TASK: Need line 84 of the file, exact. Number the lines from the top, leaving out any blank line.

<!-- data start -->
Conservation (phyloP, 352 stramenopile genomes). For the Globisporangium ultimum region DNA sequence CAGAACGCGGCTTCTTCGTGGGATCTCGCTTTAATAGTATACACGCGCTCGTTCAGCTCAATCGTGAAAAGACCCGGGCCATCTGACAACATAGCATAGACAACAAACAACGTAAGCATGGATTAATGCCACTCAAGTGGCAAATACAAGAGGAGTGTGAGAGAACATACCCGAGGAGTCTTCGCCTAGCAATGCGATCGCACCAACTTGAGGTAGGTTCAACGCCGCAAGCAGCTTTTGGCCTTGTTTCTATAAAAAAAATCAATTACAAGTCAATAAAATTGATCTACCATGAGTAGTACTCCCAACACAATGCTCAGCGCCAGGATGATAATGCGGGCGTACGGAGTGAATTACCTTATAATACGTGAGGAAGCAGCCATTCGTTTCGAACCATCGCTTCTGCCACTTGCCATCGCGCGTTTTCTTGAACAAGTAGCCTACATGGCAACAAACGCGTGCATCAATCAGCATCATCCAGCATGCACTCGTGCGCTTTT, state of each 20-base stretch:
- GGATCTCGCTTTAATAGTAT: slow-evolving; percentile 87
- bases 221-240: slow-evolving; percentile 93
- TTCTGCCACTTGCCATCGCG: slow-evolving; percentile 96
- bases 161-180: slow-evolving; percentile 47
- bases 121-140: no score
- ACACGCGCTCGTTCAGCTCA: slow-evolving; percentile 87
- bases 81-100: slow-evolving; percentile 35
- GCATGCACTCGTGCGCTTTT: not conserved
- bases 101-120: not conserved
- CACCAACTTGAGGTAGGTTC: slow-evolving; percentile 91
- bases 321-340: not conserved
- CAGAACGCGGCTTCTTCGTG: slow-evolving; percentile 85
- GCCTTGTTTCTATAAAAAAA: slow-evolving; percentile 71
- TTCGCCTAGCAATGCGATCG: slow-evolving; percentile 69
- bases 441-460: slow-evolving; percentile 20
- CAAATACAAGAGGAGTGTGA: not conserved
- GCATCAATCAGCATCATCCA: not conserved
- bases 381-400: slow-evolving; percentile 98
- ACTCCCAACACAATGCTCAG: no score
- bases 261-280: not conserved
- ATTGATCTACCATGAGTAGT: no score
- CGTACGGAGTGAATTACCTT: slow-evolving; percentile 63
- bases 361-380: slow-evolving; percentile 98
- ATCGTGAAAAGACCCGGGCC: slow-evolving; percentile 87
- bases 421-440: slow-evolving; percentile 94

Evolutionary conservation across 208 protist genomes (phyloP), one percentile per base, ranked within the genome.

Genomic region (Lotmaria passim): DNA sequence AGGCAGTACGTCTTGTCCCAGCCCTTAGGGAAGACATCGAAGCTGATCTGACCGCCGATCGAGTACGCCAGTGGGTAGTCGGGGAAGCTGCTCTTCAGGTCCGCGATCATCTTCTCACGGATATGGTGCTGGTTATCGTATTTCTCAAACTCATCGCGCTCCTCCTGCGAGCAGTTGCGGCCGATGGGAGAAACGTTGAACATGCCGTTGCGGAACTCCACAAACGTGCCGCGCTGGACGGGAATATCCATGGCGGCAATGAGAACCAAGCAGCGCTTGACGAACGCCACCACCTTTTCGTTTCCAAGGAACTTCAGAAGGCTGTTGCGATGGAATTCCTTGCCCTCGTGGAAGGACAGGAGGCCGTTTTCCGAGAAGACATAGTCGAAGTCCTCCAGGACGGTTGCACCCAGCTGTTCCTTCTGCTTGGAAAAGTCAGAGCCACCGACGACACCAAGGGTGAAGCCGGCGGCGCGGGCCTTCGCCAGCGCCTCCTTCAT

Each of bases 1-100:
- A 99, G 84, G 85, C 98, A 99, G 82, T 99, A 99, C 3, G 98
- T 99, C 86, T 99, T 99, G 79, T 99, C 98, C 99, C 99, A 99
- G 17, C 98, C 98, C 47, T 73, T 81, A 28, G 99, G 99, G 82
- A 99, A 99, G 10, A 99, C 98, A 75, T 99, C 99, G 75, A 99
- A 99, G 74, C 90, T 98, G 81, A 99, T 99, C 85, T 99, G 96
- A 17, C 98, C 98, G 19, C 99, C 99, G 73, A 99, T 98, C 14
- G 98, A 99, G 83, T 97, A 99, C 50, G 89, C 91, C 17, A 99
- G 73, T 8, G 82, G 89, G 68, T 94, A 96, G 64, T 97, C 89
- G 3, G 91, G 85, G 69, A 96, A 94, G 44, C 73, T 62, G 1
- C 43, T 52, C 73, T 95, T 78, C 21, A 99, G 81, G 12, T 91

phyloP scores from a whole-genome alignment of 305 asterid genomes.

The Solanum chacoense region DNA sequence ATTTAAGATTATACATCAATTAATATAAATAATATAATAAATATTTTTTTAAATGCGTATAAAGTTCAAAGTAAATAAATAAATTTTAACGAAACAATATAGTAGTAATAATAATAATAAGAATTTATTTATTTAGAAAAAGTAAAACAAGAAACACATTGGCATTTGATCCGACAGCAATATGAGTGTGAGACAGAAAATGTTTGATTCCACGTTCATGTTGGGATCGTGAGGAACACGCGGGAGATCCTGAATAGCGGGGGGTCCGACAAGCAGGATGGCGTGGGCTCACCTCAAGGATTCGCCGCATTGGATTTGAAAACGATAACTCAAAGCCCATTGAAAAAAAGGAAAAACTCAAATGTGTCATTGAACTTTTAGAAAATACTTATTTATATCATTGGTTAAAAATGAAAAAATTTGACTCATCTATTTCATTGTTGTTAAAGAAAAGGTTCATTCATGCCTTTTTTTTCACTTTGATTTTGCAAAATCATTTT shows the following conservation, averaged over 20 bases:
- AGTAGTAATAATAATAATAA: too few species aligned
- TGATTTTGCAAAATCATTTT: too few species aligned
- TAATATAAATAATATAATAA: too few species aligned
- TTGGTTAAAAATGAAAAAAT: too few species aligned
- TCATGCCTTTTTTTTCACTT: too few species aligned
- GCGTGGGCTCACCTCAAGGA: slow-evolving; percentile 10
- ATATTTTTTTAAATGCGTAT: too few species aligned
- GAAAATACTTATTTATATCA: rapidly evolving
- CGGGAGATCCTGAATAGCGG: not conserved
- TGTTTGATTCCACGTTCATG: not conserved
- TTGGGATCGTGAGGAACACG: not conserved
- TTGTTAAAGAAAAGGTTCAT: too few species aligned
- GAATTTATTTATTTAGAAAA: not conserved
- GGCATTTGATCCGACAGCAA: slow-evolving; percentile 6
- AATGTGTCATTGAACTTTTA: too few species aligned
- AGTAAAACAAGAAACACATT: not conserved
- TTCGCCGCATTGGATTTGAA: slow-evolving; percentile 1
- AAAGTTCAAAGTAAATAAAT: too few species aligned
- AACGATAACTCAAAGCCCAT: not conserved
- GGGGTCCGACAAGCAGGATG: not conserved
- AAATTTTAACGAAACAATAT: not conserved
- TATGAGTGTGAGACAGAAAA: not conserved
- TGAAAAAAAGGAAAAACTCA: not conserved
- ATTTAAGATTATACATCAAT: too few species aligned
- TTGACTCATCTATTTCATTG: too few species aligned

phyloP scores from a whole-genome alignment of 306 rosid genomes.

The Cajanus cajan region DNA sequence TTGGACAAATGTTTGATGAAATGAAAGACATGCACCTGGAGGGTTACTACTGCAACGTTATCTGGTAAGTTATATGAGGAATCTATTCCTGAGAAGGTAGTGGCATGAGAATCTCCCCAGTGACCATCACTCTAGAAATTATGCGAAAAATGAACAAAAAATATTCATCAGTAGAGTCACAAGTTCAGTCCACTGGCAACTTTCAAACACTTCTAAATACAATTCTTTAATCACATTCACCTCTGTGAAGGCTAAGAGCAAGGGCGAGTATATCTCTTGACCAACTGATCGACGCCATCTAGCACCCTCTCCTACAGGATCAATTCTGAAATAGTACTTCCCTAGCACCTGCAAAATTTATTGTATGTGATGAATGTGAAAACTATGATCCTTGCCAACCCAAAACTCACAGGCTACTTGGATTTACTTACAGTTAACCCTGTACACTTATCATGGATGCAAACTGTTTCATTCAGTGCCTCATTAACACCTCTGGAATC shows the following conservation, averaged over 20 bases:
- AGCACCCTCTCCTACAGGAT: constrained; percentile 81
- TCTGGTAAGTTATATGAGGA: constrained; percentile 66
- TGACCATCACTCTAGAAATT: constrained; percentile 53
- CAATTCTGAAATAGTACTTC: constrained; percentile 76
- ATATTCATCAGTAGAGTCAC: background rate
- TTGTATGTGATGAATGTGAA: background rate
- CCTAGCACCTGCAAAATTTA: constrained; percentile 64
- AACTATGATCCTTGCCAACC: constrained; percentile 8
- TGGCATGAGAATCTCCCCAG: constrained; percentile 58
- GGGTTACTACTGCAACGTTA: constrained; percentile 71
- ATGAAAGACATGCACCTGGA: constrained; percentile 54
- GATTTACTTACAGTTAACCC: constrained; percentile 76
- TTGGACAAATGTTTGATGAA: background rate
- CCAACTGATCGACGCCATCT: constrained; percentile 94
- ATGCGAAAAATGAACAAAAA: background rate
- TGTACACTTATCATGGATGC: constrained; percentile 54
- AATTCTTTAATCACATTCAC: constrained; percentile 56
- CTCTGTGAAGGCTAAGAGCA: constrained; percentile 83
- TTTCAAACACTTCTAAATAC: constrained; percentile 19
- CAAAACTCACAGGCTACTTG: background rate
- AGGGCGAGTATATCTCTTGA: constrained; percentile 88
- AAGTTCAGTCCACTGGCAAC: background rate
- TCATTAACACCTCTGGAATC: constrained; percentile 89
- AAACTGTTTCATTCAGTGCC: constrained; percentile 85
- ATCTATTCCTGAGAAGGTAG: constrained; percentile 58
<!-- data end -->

- TGTACACTTATCATGGATGC: constrained; percentile 54